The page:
A stylish Parisian apartment rented by an impassioned novelist with democratic leanings, a violent uprising leading to a power grab by a despot-in-the-making, the clandestine fleeing of said writer dressed as a working man—these elements make for a great book, possibly one written by French literary titan Victor Hugo. But in fact, these are the details of the author’s own life in Paris from 1832 through 1851. Today, the apartment that he lived in during those years is a museum dedicated to the writer’s life, making for a riveting visit within the city he helped popularize to the world at large.
The Maison de Victor Hugo resides in an inconspicuous corner of the leafy Place des Vosges square. Although Hugo and his family occupied the second floor before his exile from France, the museum doesn’t just explore this period. The space is organized chronologically, with each consecutive room reflecting a different stage in his life, from his itinerate youth and initial span in Paris, through his exiled years, and onto his return to his beloved Paris. (After the museum, you may want to visit some other places in Paris that were significant to Hugo.)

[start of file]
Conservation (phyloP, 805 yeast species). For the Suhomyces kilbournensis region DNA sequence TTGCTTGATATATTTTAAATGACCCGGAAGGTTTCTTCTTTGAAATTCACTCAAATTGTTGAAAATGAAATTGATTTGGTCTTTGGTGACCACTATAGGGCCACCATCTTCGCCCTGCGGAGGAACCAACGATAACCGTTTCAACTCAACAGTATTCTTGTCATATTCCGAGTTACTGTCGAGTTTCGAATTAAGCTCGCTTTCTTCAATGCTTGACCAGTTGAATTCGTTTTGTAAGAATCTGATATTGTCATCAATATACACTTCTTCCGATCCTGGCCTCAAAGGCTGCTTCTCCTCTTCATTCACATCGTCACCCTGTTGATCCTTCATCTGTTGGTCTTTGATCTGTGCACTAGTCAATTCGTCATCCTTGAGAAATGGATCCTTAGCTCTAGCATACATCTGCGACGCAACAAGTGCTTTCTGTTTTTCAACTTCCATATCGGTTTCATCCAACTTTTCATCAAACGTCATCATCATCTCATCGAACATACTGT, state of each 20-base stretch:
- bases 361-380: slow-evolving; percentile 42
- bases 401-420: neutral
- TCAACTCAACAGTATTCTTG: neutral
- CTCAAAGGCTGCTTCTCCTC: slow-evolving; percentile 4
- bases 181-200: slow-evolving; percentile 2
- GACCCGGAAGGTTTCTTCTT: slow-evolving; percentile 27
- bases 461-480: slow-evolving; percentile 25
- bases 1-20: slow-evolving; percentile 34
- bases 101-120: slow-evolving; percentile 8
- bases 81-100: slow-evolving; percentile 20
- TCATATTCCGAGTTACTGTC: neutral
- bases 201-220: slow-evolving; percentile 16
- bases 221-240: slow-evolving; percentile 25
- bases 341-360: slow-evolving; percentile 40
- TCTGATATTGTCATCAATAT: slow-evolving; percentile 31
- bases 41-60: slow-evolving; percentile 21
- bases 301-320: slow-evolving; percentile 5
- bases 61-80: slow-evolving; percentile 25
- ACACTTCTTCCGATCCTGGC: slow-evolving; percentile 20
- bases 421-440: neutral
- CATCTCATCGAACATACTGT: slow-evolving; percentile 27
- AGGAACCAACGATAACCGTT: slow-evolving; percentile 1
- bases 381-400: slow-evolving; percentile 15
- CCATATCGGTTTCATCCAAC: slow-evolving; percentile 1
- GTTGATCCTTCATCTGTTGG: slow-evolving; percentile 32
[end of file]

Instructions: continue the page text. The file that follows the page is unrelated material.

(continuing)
Many items from when he lived on the premises and from his other residences fill out the rooms: furniture, personal effects, artwork, and more. Of particular note are his writing desk, on which he would write while standing, and a mirror framed with flowers and butterflies hand-painted by Hugo. A portrait painting of his 11-year-old daughter Léopoldine hanging in the red damask lounge haunts because just eight years later she would drown in the nearby Seine. Also unforgettable is the bed in which Hugo died within the final room.
Know Before You Go
Recently renovated, the museum is now accessible to people with impaired sight or hearing or those who use mobility aids.